On the Consequences of Defensive Professionalism: Recent Changes in the Legal Labour Process

Date01 December 2005
Published date01 December 2005
AuthorDaniel Muzio,Stephen Ackroyd
ISSN: 0263-323X, pp. 615±42
On the Consequences of Defensive Professionalism:
Recent Changes in the Legal Labour Process
Daniel Muzio* and Stephen Ackroyd*
This study of change in the legal profession argues that governmental
policies, combined with economic recession and supply-side
considerations, have led to decline in the legal profession's historical
performance, and a defensive strategy which preserves the status and
earning power of equity partners. Related responses include a drive
towards organizational consolidation, a long-term increase in the
numbers of salaried solicitors, and fewer non-fee-earning support staff.
This involves a shift from external (or occupational) closure regimes,
which sanction entry to the profession, to internal (or organizational)
mechanisms, which regulate progression through the professional
hierarchy. The paper challenges hypotheses of deprofessionalization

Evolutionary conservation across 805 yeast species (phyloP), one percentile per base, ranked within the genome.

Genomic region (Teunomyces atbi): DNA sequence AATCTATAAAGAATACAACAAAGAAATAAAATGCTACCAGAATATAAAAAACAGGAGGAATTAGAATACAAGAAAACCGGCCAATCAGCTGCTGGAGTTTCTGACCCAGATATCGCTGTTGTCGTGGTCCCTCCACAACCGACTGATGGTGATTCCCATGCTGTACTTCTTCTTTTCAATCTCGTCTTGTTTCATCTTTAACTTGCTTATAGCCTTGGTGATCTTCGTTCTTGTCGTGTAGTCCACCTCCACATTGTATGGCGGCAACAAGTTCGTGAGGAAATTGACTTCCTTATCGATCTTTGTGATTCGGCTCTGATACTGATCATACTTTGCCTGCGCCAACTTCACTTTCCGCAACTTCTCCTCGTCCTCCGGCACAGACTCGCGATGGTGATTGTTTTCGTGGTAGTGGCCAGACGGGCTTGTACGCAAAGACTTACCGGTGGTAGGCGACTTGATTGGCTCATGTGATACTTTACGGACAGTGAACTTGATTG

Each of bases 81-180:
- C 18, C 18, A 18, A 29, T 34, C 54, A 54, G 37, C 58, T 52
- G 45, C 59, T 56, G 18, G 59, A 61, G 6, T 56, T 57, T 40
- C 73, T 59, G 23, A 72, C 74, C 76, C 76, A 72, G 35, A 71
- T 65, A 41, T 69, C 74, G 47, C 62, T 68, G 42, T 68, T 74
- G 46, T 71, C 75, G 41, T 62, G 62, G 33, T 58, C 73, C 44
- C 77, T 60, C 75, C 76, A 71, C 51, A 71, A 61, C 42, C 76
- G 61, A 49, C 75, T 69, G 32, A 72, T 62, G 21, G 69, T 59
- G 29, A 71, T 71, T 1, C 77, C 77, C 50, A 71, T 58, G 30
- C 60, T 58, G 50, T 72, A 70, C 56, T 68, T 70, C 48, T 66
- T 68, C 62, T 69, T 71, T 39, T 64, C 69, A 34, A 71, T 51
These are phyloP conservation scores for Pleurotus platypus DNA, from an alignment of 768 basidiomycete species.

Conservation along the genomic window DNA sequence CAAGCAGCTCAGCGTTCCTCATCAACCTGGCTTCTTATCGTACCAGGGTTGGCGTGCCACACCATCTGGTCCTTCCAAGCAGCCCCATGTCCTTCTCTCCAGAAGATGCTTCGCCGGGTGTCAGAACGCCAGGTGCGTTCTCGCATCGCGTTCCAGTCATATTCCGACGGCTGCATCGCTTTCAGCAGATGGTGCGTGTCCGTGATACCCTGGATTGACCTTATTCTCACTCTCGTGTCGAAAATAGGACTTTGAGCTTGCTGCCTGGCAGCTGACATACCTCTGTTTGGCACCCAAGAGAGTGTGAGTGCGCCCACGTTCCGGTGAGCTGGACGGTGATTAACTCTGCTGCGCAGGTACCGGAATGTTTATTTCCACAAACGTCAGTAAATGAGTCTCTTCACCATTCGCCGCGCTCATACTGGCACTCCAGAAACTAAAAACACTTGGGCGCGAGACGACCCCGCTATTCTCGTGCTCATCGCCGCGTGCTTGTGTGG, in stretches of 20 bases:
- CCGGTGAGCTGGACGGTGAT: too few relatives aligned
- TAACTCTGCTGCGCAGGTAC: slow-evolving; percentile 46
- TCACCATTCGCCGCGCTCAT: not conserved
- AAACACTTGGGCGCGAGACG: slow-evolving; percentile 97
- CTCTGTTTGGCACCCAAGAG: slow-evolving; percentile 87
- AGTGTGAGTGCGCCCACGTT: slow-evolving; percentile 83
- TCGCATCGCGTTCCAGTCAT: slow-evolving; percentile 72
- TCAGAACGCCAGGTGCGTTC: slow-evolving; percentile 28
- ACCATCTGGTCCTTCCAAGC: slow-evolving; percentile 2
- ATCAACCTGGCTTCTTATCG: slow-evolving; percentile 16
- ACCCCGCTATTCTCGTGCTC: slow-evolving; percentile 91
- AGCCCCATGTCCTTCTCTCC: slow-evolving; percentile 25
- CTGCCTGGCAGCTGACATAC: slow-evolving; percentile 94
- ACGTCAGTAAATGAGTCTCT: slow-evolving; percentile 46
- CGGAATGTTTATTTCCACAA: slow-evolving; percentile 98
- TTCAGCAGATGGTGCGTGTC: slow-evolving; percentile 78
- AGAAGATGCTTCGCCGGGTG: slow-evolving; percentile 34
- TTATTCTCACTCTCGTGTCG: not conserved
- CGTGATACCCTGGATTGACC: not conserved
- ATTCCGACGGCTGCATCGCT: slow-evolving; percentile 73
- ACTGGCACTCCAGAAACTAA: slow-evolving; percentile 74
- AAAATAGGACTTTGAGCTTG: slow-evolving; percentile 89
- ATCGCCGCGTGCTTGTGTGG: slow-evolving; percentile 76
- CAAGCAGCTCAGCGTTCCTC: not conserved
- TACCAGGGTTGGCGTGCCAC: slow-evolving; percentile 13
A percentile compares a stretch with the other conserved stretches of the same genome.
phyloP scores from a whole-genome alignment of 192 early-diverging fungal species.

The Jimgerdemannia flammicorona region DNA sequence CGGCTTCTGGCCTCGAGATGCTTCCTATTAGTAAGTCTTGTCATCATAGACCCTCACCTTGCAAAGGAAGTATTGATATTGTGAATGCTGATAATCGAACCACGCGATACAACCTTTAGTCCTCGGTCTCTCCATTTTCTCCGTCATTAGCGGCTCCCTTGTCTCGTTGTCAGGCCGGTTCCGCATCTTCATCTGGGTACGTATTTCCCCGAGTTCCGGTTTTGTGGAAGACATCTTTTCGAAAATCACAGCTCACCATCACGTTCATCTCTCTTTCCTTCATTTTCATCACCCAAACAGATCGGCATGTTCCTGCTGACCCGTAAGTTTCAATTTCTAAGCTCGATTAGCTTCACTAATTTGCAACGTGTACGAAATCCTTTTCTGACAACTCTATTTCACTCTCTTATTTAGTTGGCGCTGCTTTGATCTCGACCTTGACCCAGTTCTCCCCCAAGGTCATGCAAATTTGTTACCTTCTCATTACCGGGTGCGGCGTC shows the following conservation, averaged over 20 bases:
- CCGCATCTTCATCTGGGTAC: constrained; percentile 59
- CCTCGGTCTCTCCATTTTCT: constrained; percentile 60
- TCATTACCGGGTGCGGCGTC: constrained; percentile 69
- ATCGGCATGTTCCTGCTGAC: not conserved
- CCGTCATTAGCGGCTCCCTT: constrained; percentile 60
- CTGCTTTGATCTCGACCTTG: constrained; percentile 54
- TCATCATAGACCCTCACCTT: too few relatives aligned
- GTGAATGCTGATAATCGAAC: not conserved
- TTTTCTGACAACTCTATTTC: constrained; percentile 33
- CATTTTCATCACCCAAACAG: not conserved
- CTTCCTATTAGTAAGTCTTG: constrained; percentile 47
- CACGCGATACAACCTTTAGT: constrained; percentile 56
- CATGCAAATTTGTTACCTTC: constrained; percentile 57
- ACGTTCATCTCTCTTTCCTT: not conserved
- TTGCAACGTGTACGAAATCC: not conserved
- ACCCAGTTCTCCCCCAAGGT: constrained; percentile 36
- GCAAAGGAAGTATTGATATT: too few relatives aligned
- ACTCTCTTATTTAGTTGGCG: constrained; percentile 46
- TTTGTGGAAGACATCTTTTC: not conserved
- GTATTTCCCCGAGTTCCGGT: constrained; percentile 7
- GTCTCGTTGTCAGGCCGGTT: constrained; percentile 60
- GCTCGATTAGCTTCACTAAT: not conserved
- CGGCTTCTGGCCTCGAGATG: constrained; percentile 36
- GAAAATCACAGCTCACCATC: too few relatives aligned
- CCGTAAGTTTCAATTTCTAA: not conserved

and managerialization, and lends empirical support to Freidson's
continuity thesis whereby reorganization is safeguarding traditional
privileges and rewards for certain sections of the profession at the cost
of a progressive process of intra-occupational stratification.
The claim that the legal profession has been experiencing a period of
extensive change is a long-established one. Research inspired by a range of
theoretical perspectives is agreed on this point.
Whilst the idea of extensive
ßCardiff University Law School 2005, Blackwell Publishing Ltd, 9600 Garsington Road,
Oxford OX4 2DQ, UK and 350 Main Street, Malden, MA 02148, USA
*Organisation, Work and Technology, Lancaster University Management
School, Lancaster LA1 4YK, England
d.muzio@lancaster.ac.uk s.ackroyd@lancaster.ac.uk
See R.L. Abel, The Legal Profession in England and Wales (1988); J. Flood, `Megalaw
in the UK: Professionalism or Corporatism? A Preliminary Report' (1989) 64 Indiana